Cell adhesion molecules

Surface molecules involved in cell-cell interactions (cell adhesion molecules) are integral membrane proteins with extracellular, transmembrane and cytoplasmic domains. They mediate cell adhesion by forming non-covalent bonds with corresponding surface molecules of neighbouring cells. Adhesion molecules can be classified as being involved in:

* Cell body to cell body adhesion:

Calcium-dependent adhesion molecules: cadherins (classic cadherins; des-mosomal cadherins). Cadherins are involved in homophilic cell-to-cell adhesion in the presence of calcium ions. They are cell surface adhesion molecules that interact with the intracellular actin cytoskeleton via plakoglo-bulin and catenin molecules. Neural (N)-cadherins, placental (P)-cadherins, and epithelial (E)-cadherins are recognised. Calcium-independent adhesion molecules, which belong to the immunoglobulin superfamily including intercellular adhesion molecules (ICAMs) and neural cell adhesion molecules(N-CAMs). Cell to cell surface carbohydrate ligand-binding proteins: selectins, which are divalent cation-dependent glycoproteins.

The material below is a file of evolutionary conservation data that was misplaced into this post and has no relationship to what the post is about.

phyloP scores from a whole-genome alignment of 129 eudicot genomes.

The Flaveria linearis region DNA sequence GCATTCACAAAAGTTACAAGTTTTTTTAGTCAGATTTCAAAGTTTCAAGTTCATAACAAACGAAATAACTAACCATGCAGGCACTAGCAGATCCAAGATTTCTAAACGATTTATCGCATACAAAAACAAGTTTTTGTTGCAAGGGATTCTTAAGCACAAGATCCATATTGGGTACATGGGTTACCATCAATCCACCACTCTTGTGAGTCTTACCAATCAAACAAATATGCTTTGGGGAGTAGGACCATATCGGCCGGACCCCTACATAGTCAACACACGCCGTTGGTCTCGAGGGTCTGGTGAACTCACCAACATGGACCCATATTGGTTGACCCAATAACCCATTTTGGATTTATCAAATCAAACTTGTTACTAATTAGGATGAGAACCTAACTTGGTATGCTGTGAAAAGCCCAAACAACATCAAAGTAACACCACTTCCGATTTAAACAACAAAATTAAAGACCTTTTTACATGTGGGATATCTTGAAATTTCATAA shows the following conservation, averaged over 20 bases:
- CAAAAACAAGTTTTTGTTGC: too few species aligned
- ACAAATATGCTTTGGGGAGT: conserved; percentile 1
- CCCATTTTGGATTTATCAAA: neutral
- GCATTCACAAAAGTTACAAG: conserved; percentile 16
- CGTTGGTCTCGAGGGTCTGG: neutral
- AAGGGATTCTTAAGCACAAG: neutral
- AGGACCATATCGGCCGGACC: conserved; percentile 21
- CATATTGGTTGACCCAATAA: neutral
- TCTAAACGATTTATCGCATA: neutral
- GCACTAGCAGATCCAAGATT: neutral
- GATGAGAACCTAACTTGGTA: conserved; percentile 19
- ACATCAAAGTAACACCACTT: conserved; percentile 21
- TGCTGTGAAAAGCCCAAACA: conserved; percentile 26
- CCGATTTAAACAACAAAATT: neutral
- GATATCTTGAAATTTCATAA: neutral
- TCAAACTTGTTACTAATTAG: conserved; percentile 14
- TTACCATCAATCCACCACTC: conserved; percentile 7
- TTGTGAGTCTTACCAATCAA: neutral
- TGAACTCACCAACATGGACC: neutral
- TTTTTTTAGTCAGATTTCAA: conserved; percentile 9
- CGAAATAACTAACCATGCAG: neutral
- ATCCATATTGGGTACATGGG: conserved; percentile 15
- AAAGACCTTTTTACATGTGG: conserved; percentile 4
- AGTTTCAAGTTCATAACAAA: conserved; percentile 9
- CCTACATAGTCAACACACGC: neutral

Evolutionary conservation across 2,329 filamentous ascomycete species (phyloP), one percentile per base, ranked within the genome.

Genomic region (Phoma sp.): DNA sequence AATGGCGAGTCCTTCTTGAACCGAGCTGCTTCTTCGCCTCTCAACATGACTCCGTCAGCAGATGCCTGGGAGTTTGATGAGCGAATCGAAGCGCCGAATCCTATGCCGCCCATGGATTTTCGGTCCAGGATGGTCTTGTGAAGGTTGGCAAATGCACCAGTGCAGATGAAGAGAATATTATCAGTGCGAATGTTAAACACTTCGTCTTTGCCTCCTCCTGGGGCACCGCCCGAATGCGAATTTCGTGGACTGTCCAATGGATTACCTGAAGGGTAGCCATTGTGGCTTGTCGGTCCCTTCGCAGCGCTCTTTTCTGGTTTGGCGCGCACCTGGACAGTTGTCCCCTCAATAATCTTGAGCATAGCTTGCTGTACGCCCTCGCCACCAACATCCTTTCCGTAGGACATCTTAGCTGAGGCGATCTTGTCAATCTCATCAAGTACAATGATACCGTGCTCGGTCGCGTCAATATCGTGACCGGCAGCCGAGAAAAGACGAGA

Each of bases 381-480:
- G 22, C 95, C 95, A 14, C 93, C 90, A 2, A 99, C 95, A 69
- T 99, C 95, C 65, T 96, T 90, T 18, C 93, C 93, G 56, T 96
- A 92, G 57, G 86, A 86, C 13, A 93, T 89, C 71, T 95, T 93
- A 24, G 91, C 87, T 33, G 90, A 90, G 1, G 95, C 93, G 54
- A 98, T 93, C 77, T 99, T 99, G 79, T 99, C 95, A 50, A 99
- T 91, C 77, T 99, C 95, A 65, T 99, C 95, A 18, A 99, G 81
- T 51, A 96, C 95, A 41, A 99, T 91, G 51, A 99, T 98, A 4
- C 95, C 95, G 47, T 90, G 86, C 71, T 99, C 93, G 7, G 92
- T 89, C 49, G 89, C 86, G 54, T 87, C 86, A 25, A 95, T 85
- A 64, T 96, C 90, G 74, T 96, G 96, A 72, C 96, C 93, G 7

* Cell to extracellular matrix adhesion: the integrins. Integrins are a family of transmembrane proteins that act as receptors for extracellular matrix molecules, integrating the matrix and the cytoskeleton functionally and structurally. They are non-covalently attached heterodimeric glycoproteins, composed of alpha and beta subunits.

The role of cell adhesion molecules i Cell-cell recognition

0 Cell signalling

Cell migration Embryogenesis

Information transfer from the extracellular matrix to the cell Establishment of the blood-brain barrier Cancer metastasis

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